There’s nothing good to be said about it.

    And lastly, as I’ve said before, you have the right to free speech on all sides of an issue. It doesn’t mean that there is merit to your position.

    Brian

  3. #3 Nance Confer
    January 30, 2007

    For better or worse, we have an obligation to try and repair the damage done.
    ****
    Ruth —

    I’m sorry about your grandfather but that doesn’t mean that GWB and friends have any clue about how to “repair the damage done.” Or that anyone else does. Or that it’s even possible.

    Nance

  4. #4 Rey Fox
    January 30, 2007

    Well…at least he used the word “literally” correctly.

    I’m guessing this fellow lives in some comfortable middle America backwater that would never actually be targetted by a terrorist attack.

    What amuses me the most is how he claims to have been so ill at what was said, and then never actually mentions what Fonda said. Apparently, the mere sight of her talking to people was enough.

    Hell, I’ll support Fonda if we can make these cretins vomit just by showing them a picture of her.

  5. #5 Zbu
    January 30, 2007

    I’m just shocked that any idiot would welcome another 9/11 just so they can con the populace into furthering an anti-American agenda out of sheer fear. Seriously, do these people even think about what they’re bitching about outside of the tired football dichotomy?

    Pathetic. These people made me physically ill.

  6. #6 Mary Jones
    January 30, 2007

    Side issue: Unfortunately, Jane Fonda is a born-again Christian these days. I heard that contributed to the break up of her marriage to Ted Turner. At least she is not a war-mongering right wing lunatic. I don’t know where she stands on evolution.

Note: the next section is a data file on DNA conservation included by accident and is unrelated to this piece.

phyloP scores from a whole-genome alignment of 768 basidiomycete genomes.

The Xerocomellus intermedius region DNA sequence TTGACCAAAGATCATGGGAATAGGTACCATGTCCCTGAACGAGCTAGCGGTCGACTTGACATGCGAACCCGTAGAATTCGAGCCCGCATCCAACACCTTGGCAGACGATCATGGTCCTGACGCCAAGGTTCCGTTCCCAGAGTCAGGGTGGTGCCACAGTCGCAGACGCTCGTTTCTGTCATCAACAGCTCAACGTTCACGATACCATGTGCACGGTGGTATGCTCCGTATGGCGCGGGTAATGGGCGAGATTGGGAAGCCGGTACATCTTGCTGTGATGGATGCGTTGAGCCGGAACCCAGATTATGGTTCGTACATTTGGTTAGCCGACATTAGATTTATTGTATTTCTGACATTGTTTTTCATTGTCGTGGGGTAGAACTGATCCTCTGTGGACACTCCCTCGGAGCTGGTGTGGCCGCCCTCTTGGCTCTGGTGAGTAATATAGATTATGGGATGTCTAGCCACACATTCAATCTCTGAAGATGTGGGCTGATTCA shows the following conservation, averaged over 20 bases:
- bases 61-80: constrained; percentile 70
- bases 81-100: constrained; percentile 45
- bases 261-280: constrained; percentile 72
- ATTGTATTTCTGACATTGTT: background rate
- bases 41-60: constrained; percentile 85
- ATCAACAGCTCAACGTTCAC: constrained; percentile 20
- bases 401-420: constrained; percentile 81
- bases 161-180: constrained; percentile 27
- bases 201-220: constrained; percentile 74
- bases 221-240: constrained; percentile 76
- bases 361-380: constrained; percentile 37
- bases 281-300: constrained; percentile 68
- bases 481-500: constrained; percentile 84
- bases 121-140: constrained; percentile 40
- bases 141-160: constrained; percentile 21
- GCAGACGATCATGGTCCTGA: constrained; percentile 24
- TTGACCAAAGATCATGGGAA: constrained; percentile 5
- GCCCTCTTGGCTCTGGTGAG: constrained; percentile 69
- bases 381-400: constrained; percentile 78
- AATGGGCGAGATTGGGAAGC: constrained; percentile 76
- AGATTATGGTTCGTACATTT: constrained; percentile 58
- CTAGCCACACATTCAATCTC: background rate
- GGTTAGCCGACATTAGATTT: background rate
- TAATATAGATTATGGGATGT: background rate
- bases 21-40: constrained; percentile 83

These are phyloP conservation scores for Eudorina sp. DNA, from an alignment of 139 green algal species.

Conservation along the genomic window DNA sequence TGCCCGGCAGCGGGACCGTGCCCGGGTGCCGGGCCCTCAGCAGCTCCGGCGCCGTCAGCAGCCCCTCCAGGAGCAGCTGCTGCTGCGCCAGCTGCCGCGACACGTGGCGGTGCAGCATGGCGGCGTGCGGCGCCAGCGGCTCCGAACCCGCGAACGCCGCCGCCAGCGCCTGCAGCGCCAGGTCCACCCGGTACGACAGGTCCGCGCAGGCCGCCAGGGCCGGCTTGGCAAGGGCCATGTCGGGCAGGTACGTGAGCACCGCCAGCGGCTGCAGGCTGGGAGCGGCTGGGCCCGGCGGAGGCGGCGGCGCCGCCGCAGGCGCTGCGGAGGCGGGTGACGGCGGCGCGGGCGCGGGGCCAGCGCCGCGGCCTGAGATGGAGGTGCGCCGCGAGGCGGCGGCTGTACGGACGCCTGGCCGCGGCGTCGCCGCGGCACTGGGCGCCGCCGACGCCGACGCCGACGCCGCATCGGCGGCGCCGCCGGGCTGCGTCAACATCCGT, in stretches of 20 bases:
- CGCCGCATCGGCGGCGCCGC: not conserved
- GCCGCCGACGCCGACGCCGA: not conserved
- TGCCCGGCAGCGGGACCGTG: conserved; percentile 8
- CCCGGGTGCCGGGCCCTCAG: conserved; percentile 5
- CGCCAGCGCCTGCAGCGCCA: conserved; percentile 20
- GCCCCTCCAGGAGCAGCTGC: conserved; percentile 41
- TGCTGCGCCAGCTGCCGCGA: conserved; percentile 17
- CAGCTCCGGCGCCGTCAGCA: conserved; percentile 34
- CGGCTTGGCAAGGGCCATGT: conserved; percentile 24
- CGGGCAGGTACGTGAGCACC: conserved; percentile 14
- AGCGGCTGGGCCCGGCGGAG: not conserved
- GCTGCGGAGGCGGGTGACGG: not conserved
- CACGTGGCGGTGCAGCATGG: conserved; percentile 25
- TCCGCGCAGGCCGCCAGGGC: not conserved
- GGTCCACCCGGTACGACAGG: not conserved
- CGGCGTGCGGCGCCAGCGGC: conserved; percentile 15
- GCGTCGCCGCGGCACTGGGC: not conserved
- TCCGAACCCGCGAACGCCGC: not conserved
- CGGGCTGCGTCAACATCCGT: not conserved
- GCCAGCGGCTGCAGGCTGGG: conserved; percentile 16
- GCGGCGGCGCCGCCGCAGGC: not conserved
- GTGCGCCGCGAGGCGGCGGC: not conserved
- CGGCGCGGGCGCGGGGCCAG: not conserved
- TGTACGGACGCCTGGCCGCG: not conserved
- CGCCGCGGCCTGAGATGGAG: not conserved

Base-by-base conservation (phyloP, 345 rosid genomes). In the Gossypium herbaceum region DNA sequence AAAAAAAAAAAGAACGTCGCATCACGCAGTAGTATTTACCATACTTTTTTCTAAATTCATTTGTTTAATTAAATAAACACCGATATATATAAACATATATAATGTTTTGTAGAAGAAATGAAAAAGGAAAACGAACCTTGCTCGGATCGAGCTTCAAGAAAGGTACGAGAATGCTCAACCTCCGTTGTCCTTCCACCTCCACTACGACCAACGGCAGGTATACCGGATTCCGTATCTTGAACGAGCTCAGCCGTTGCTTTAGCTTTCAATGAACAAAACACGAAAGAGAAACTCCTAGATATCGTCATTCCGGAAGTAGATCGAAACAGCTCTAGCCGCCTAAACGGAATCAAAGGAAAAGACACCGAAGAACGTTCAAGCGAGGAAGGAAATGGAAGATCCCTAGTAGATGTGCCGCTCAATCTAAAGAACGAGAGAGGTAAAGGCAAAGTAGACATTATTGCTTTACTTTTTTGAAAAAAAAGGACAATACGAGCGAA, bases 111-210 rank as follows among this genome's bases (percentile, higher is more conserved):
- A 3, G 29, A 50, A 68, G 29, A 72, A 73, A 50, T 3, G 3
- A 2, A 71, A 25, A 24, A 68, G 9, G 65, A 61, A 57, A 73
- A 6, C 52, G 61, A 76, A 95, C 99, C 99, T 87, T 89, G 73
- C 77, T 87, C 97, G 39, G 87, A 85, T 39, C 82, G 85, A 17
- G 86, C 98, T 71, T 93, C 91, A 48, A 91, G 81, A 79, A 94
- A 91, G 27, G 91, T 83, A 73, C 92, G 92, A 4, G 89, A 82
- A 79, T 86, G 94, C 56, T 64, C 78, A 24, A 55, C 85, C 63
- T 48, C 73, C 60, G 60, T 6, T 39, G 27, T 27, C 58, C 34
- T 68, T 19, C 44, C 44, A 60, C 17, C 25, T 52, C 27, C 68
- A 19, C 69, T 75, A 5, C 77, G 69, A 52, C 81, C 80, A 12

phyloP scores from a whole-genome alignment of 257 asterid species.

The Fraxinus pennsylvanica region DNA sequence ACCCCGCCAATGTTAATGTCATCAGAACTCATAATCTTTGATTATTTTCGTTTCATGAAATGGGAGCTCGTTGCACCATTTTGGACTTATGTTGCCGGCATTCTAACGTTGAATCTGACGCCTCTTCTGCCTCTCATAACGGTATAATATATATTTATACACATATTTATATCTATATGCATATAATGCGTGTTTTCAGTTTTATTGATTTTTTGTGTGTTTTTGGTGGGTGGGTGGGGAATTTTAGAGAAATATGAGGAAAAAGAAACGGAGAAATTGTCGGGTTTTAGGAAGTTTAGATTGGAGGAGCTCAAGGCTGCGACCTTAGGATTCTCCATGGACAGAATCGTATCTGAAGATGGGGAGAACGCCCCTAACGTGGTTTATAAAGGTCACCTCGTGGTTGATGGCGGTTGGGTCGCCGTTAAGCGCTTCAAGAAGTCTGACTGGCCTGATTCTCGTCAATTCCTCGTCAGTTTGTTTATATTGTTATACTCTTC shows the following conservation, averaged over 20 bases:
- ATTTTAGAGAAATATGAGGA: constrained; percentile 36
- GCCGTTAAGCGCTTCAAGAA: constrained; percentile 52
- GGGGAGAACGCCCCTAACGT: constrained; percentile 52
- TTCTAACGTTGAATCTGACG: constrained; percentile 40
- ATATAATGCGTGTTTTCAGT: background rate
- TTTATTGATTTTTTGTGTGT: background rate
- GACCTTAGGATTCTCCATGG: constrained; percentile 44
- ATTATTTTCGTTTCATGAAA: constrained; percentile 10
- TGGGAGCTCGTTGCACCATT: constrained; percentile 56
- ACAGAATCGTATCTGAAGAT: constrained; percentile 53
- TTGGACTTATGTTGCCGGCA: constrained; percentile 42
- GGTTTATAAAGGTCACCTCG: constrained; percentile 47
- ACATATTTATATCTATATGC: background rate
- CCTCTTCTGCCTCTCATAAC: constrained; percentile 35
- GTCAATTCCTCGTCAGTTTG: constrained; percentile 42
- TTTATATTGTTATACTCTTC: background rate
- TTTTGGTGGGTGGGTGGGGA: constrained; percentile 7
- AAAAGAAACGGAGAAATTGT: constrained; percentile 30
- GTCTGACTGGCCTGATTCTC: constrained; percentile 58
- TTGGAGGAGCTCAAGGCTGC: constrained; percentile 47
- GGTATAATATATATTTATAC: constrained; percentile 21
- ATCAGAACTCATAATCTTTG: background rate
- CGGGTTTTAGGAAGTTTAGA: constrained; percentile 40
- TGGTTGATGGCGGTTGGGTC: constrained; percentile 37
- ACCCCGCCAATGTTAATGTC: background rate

7. #7 quitter
    January 30, 2007

    Hey, the woman sat on a Vietnamese anti-aircraft gun and smiled and waved, visited POWs and reported on how well they were being treated, she really did one of the stupidest things a celebrity had ever done.

    Yeah she did it for a good cause, the Vietnam war was stupid, but that doesn’t mean you go over and make a total ass of yourself and expect people to forget about it.

    This is why I was critical of Jane Fonda coming back as a anti-war protester. Can’t we get someone new? Maybe someone from the non-boomer generation? Someone who doesn’t have nearly as much baggage attached with her name? Seems like it would be a good idea. And tell Sean Penn to stay home too.

  8. #8 stogoe
    January 30, 2007

    Blah, blah, blah, concern troll blah blah. Jane Fonda is a woman and I don’t like what she says Blah Blah Blah.

  9. #9 BlueIndependent
    January 30, 2007

    Wingnuts are highly predictable to be sure. I saw her segment at the anti-war rally the other day on CSPAN. I knew right then and there it wouldn’t be long before some winger shot his mouth off about it.